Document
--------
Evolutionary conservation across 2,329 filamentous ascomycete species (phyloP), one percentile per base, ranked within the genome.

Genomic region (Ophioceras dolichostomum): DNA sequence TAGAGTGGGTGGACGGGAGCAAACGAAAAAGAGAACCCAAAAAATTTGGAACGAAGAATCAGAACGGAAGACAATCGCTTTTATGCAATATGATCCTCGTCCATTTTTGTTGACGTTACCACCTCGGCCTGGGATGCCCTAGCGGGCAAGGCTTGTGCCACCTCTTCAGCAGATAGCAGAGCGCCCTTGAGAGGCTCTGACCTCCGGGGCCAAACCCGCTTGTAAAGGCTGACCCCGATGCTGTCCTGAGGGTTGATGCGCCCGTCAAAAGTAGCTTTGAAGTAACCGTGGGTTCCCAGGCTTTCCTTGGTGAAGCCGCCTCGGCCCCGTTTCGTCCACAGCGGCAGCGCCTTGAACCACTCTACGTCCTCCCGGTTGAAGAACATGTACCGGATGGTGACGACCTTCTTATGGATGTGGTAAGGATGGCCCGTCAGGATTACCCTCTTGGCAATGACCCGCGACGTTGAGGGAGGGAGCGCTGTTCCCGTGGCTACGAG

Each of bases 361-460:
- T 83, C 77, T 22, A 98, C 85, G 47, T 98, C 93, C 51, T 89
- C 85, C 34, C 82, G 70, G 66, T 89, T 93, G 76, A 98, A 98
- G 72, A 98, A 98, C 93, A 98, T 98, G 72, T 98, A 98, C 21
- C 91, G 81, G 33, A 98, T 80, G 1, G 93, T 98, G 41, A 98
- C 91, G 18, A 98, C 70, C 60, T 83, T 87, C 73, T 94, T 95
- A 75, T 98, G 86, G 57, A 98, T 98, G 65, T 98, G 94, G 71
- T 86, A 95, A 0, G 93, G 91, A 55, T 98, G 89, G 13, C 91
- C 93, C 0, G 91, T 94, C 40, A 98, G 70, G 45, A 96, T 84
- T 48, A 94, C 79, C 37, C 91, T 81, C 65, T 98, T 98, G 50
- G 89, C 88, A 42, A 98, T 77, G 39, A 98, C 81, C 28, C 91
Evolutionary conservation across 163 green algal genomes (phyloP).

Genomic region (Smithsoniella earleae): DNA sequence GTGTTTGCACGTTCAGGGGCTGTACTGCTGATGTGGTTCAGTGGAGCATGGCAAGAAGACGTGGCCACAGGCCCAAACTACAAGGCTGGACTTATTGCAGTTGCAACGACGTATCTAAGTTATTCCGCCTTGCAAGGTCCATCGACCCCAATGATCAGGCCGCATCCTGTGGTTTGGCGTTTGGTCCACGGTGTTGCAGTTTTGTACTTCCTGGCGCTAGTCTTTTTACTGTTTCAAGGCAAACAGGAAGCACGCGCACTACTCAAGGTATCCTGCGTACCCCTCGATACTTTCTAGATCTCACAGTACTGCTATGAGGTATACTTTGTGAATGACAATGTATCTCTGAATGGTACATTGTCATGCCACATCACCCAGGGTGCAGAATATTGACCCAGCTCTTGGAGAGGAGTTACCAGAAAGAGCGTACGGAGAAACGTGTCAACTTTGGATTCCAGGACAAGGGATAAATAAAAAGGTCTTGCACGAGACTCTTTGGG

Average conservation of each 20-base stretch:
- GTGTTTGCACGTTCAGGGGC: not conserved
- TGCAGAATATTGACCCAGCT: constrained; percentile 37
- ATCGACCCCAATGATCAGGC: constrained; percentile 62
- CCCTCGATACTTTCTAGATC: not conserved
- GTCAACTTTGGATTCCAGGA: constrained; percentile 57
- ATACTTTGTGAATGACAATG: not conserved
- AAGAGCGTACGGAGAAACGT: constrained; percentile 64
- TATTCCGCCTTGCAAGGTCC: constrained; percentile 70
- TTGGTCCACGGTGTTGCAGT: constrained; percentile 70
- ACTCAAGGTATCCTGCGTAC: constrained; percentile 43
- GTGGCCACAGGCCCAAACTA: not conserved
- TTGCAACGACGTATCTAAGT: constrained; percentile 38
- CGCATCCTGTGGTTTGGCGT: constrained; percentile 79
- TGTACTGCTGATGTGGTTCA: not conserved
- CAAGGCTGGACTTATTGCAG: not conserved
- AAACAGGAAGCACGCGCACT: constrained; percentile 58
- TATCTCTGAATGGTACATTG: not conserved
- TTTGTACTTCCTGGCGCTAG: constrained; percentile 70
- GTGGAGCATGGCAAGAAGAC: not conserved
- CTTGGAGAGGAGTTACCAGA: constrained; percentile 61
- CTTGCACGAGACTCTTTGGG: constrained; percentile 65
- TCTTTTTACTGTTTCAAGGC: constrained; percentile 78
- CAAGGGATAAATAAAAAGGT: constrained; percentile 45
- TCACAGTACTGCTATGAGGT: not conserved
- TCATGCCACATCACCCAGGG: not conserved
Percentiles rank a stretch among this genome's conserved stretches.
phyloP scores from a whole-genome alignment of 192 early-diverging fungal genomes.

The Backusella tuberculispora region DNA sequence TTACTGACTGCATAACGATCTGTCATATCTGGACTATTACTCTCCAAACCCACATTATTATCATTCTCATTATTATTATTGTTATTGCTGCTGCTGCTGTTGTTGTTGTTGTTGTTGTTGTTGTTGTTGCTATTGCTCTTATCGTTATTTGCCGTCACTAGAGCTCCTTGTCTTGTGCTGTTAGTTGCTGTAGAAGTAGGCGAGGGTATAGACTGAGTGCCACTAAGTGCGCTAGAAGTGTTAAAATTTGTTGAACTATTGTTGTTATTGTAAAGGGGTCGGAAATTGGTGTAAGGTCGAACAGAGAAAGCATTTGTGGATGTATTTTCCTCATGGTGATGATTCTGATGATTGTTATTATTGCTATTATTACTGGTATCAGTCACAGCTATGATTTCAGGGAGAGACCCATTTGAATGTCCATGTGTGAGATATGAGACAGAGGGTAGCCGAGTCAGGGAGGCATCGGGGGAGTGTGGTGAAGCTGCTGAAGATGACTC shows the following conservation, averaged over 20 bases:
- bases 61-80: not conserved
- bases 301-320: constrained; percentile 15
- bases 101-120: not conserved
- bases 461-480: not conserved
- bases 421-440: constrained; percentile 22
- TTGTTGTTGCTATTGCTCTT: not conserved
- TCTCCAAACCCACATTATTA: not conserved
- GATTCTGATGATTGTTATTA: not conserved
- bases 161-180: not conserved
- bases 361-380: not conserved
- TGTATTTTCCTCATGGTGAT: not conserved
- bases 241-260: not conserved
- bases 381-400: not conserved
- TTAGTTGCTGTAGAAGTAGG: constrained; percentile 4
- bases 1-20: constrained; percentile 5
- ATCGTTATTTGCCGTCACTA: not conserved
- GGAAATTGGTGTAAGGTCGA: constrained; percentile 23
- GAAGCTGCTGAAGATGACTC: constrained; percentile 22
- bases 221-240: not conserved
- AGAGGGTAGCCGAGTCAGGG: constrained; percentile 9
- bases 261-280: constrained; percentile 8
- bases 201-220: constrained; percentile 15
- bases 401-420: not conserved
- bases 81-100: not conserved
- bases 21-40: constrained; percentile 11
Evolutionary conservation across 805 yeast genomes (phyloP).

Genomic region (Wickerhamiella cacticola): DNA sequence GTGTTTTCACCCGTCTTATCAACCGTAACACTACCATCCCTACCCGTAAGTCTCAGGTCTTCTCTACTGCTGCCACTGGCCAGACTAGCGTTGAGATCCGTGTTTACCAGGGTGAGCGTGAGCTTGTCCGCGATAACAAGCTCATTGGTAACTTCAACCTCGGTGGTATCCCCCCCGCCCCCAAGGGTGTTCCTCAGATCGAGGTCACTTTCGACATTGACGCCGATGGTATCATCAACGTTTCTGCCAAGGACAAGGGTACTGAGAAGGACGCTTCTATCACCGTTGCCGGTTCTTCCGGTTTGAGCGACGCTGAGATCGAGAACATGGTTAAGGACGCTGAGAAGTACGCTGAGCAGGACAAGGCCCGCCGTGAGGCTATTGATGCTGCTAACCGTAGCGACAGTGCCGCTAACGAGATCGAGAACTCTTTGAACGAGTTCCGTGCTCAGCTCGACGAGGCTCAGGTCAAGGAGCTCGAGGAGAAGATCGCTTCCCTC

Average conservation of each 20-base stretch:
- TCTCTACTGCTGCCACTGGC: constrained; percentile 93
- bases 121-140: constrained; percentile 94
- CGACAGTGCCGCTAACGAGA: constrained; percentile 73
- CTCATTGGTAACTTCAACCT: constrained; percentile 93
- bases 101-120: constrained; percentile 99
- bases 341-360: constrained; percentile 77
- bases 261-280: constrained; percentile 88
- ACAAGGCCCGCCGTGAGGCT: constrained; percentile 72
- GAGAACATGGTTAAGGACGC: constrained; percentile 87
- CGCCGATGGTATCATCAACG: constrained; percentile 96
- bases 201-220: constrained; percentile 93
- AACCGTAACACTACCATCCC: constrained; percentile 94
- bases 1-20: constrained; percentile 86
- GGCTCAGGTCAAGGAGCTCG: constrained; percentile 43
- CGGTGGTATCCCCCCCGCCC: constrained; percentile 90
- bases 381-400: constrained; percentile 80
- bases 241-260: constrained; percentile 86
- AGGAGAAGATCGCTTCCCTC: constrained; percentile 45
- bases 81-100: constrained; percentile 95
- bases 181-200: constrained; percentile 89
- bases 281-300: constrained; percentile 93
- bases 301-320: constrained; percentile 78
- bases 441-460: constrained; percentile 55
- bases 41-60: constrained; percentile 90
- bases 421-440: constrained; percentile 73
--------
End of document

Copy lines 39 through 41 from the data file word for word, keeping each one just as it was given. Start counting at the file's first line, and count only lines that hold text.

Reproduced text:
- CAAGGGATAAATAAAAAGGT: constrained; percentile 45
- TCACAGTACTGCTATGAGGT: not conserved
- TCATGCCACATCACCCAGGG: not conserved